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the real anatomical heart


The caption under this incredible image by Rob Jones III reads: This is the vasculature of an actual heart (porcine heart, identical to human heart). The blood is replaced by a plastic substance which fills all of the veins, capillaries, etc, then the heart is put into a solution that dissolves all the tissue, leaving this incredible detail of a heart.

I couldn’t help but to look at an example of a PaperCutWorks image to compare the two.  Mine, a papercut, extracted from red card stock paper with an xacto knife. A loose interpretation of a heart’s anatomy. Rob’s, actual veins. Stunning image and the process used to create the sculpture. Naturally, it completely consumed my attention. Reblogged so many times without any credit to the artist it took me a while to locate its origin. When I first started to create my papercut hearts, I studies some anatomical images, but nothing ever came as close to feeling as real as this one. Science and art married into one.


Ocean canoeing in the Phang Nga Hongs


James & I went on a magical ocean canoe trip last month in the Phang Nga Hongs near the Phuket Island in Thailand.

Thinking about some of the sights we witnessed continues taking my breath away. Here I’m sharing my favorite images we captured together.

Mangrove trees inside a completely enclosed lagoon accessible only on a canoe during low tide via a network of caves.

Layers of time compressed into rock.

If you’d like to see more, this flickr photo album documents our entire trip.

{within waves}


These photos by Nick Allen knocked me off my feet when I stumbled upon them yesterday… I’m not a surfer, but if I was, photographing my under-water experience would be the ultimate dream. What a gift to be able to capture the ocean from such a unique angle, in motion, and share…. Enjoy many more stunning captures here.

{for your valentine}


… this week only: become a friend of PaperCutWorks on facebook & receive 20% off your order ~ your custom piece will arrive by Valentine’s*!

* only orders shipped within US will arrive by 2/14. faster shipping options available – feel free to contact me to arrange them.

PaperCutWorks then & now


Over the holidays I worked on a San Francisco map heart & it made me think about just how much my design & technique have changed since their 2005 beginnings, and how this evolution sped up since I opened up my first etsy shop.

When I started sharing my papercuts on etsy in 2010, I used to cut the heart outline freehand, repurposing previously collected outdated maps, and mounted the final cutouts on 2″ thick art panels (instead of the current, more delicate 1″ kind). The lines were thinner, and mostly fewer. Paired with the heavier panel, the overall design seems so unbalanced now.

The most significant change however has been in the cut material. I ran out of the maps on hand & started being very selective about the maps I source. While I still use vintage maps in majority of my cutouts, occasionally a page from a vintage atlas isn’t as colorful or varied as I’d like it to be. So instead I turn to maps that are only 15+ years old, but more interesting in terms of design. I also always try to use maps by the same cartographers when creating two and three heart cutouts.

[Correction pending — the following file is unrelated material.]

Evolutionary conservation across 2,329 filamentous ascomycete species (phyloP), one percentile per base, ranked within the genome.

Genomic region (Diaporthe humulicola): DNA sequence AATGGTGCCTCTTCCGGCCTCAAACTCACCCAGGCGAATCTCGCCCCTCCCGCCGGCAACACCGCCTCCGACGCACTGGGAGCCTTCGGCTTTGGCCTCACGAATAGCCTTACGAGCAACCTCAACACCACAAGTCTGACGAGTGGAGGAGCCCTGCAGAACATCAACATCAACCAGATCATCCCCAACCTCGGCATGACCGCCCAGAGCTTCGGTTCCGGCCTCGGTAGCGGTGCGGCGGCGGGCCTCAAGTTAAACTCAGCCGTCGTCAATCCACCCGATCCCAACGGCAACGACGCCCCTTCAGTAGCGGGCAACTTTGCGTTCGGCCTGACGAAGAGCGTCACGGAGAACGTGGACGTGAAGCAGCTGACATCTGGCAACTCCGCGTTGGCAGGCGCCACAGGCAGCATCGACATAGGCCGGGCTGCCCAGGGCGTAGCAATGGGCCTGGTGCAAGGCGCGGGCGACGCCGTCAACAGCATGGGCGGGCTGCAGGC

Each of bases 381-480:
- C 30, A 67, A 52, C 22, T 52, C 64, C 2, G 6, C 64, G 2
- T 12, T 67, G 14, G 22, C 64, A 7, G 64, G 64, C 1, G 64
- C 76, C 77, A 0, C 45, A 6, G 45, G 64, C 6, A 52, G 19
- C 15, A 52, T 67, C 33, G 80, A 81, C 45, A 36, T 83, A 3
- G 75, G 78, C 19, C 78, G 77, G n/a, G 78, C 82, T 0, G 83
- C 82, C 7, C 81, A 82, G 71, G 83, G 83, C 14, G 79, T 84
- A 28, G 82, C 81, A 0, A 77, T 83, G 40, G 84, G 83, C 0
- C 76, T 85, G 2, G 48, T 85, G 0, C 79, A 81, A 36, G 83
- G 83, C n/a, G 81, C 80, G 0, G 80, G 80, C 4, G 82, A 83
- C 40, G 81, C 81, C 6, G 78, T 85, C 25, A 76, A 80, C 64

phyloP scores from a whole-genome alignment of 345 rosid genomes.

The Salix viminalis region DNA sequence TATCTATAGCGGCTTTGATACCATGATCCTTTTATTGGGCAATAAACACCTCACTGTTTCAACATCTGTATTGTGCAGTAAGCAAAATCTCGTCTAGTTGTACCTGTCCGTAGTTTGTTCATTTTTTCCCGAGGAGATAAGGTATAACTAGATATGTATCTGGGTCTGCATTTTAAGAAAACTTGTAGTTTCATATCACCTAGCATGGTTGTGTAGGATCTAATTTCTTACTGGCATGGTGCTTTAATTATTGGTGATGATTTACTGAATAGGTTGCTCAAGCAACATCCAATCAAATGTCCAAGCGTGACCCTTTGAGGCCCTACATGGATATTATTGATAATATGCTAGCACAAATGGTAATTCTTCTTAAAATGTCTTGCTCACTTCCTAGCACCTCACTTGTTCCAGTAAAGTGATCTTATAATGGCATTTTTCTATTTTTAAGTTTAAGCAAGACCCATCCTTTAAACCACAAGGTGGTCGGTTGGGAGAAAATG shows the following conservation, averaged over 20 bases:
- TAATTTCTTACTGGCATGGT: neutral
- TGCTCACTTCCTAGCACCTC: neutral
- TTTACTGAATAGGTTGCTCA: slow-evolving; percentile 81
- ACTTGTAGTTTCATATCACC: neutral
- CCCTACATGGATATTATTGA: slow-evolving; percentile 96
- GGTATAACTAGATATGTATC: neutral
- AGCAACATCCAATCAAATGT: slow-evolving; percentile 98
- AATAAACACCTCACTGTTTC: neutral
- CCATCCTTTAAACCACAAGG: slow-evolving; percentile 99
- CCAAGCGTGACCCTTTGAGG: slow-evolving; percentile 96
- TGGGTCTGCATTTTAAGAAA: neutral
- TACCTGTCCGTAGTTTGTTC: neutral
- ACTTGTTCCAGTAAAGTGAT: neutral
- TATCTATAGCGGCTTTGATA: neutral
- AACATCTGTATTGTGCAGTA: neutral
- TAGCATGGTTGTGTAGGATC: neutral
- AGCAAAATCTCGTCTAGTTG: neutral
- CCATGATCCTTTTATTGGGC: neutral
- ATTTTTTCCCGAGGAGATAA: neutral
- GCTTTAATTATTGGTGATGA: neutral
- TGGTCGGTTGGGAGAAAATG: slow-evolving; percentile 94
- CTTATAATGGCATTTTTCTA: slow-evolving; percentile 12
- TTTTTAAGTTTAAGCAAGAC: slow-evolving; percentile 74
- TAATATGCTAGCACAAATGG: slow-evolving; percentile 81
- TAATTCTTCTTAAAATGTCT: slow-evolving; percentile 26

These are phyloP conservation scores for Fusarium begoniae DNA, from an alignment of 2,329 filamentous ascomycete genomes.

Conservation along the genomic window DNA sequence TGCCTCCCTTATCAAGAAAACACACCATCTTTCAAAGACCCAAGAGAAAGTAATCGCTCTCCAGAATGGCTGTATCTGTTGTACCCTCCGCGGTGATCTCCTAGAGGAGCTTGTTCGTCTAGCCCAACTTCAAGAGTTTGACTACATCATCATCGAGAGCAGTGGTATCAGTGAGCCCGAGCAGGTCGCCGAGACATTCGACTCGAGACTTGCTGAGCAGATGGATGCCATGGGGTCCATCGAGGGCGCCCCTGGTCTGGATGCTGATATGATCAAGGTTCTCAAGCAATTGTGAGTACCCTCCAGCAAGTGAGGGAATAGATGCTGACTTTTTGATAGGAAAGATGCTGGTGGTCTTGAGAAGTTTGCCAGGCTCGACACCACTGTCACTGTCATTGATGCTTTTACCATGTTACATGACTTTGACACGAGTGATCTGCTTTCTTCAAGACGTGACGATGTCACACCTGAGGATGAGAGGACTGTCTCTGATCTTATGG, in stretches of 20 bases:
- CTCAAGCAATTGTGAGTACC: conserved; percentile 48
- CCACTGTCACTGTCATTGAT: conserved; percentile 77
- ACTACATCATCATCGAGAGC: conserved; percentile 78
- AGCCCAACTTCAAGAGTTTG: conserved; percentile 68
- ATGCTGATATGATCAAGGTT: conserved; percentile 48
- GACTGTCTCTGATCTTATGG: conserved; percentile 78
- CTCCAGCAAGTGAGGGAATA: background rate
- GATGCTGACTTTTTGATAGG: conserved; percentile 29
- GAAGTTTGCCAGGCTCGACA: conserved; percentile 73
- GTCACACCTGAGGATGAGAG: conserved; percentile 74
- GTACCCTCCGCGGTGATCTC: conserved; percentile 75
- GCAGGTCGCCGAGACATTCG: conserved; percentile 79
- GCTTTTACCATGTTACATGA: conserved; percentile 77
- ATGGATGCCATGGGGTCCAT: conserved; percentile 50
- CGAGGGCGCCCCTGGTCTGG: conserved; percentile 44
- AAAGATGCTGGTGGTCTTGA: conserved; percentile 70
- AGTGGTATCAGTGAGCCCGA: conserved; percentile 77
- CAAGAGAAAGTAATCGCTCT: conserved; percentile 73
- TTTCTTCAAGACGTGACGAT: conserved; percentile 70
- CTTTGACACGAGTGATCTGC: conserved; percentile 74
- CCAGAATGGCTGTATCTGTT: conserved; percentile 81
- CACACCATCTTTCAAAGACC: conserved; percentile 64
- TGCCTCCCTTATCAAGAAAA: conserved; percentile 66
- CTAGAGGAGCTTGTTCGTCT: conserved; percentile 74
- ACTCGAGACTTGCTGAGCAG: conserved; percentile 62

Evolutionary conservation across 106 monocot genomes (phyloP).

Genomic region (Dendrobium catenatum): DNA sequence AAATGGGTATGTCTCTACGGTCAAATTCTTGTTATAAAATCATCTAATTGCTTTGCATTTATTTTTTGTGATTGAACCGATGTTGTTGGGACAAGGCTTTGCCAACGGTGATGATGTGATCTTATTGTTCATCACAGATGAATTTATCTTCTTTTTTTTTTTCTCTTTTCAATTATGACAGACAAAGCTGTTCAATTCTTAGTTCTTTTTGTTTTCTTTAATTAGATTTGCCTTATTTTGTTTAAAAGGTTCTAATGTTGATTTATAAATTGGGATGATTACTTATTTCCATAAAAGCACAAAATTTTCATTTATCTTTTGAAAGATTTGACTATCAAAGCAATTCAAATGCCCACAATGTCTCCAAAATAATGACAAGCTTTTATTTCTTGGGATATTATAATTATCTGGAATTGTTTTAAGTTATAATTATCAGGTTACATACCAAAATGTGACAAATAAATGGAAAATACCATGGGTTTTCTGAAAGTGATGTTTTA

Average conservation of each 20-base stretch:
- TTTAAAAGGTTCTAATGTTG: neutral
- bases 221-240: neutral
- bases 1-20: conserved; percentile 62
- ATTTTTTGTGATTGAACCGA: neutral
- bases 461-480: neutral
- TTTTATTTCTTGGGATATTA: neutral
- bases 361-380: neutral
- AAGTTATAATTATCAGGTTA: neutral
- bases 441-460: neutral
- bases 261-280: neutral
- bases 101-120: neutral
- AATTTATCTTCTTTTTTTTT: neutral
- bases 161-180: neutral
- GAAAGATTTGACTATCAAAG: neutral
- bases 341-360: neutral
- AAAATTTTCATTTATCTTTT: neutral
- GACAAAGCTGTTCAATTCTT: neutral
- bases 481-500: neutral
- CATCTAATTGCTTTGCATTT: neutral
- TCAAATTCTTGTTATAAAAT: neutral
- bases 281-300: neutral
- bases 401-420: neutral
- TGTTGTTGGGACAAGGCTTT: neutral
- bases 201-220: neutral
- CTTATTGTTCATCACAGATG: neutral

My chronological flickr {heartworks} photo album documents these changes pretty well.

{cultural fusion}


The first person to wander into my PaperCutWorks shop back in April of 2010 & request a custom project was Taryn. She was designing her own wedding & asked me to create a series of unique Moroccan doorway papercuts.

I was really curious about how the papercuts she envisioned and I created would be incorporated into the wedding decor, so I asked Taryn to share some photos.  A year and a half later… she sent me links to a feature of her special day in the Munaluchi Bridal, a wedding magazine for women of color, later linked in The Huffington Post Weddings!

I am honored that someone with such exquisite taste and brilliant design instincts invited me to play a tiny part in the happiest day of their life! Taryn, I hope  your wedding day turned out to be everything you dreamed it would! My best wishes to you & LA!

Please visit the Munaluchi Bridal for more stunning photos by Tec Petaja of this one-of-a-kind event.

His Valentine to Kyoto


Over the last couple years, little by little, I’ve become enamored with Japan. Among the people who helped to initiate and cultivate this process has been GJC. So with his permission, I wanted to share some breathtaking works of his.

The image above is from his Celebration of Tea series, which I love especially. I frequently bookmark his captures, or I’ll hold on to them as my desktop image because one glimpse just isn’t enough.

Like me, back when photography was my only artistic outlet, GJC captures mostly objects, structures, settings; occasionally silhouettes of people, but never posed portraits. Moments. & since recently, he treats his followers to beautiful, intimate glimpses of his family life (& his sweet baby daughter).

If I travel to Japan one day, it will be to help recover that moment awareness I think GJC excels at. For now, his images let me live an illusion, that if I can’t find it again in my life here now, I only need to buy a ticket to Kyoto.

The Floating World. Isn’t it just haunting?